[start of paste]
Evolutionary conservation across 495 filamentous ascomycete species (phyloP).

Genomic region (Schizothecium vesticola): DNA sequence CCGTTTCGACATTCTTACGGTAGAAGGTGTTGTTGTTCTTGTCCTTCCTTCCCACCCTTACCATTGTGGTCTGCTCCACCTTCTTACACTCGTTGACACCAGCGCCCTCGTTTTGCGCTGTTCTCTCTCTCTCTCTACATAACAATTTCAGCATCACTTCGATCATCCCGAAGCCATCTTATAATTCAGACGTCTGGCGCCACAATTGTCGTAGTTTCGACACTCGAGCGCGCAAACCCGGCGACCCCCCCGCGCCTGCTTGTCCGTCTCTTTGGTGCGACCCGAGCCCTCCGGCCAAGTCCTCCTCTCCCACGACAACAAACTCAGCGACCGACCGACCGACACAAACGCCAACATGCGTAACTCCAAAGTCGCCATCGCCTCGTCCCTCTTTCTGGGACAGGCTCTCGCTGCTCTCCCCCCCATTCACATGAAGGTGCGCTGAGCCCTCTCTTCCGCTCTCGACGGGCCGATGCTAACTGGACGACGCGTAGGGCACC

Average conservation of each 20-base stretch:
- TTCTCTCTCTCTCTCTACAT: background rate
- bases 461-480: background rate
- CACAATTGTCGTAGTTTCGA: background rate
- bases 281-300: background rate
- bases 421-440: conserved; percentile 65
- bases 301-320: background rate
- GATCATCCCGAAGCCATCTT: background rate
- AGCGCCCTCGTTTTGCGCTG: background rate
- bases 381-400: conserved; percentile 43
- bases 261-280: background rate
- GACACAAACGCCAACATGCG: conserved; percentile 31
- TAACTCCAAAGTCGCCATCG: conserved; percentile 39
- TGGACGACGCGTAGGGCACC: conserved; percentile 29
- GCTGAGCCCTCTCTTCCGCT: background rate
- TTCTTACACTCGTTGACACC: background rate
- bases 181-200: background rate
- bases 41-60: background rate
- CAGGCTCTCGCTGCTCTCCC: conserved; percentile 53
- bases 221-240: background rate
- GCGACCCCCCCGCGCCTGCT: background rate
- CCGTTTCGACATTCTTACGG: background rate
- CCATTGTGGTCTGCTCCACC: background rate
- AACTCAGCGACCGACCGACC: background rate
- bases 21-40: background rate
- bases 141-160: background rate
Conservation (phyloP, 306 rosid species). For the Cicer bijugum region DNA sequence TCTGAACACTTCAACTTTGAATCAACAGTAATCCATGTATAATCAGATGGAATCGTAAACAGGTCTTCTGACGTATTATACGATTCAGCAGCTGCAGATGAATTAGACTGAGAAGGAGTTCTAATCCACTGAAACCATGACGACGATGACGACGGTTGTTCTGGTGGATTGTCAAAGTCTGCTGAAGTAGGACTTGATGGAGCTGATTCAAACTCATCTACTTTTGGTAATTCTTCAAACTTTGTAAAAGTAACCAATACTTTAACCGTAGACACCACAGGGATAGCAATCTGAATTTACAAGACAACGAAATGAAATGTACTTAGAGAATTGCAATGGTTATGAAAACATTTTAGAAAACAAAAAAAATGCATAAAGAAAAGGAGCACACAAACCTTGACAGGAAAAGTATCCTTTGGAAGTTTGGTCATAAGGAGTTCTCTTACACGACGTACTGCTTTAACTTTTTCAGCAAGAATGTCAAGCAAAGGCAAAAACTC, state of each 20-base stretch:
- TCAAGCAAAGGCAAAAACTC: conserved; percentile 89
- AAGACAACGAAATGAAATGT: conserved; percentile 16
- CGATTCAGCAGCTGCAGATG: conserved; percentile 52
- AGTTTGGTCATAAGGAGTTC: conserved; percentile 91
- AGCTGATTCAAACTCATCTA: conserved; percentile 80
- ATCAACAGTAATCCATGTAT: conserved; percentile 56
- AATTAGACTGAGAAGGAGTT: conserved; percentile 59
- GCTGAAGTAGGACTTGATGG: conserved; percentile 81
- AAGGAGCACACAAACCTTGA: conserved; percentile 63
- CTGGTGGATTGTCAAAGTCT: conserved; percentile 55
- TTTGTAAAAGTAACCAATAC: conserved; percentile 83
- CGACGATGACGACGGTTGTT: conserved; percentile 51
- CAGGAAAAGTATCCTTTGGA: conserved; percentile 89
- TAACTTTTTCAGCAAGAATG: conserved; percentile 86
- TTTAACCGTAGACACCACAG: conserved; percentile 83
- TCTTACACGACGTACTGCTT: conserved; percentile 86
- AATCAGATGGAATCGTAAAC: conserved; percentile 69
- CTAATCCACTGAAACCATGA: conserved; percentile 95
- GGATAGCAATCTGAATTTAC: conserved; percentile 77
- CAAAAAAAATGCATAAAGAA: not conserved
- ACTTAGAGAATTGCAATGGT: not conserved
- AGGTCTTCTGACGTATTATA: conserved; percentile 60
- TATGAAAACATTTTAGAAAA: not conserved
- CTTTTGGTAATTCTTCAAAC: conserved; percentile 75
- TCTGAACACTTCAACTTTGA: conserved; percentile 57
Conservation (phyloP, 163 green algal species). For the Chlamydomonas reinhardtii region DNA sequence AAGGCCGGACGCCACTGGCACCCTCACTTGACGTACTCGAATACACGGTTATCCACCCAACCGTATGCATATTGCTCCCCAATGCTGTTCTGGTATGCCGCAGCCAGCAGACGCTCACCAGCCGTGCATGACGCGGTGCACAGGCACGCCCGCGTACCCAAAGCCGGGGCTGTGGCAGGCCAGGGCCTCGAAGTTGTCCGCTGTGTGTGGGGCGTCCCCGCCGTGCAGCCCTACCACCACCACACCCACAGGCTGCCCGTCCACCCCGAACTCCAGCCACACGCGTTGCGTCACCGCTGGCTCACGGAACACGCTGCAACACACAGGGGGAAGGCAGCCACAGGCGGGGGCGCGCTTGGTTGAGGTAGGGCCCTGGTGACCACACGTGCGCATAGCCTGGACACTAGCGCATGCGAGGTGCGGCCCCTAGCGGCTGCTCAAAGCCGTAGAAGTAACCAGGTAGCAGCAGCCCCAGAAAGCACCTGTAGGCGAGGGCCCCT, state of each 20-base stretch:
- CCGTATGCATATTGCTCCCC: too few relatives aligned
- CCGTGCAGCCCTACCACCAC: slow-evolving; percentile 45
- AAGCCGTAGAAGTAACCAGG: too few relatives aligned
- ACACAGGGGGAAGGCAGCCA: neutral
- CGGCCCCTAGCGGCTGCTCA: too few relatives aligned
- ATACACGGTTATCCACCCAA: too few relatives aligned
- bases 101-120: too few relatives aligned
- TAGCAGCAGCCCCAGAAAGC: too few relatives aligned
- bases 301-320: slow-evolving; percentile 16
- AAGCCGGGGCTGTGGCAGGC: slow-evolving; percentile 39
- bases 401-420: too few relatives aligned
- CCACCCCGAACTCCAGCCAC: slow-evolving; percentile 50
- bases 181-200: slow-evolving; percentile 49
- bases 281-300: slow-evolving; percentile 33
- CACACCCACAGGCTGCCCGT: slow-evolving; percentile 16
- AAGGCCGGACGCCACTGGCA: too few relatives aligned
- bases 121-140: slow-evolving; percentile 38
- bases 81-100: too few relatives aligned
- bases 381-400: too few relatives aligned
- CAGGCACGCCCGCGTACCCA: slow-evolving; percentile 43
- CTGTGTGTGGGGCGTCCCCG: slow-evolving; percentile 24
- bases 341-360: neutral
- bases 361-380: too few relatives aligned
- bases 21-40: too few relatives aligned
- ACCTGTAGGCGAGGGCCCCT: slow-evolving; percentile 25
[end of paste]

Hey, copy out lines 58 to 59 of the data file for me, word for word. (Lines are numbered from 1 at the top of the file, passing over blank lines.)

- AAGCCGTAGAAGTAACCAGG: too few relatives aligned
- ACACAGGGGGAAGGCAGCCA: neutral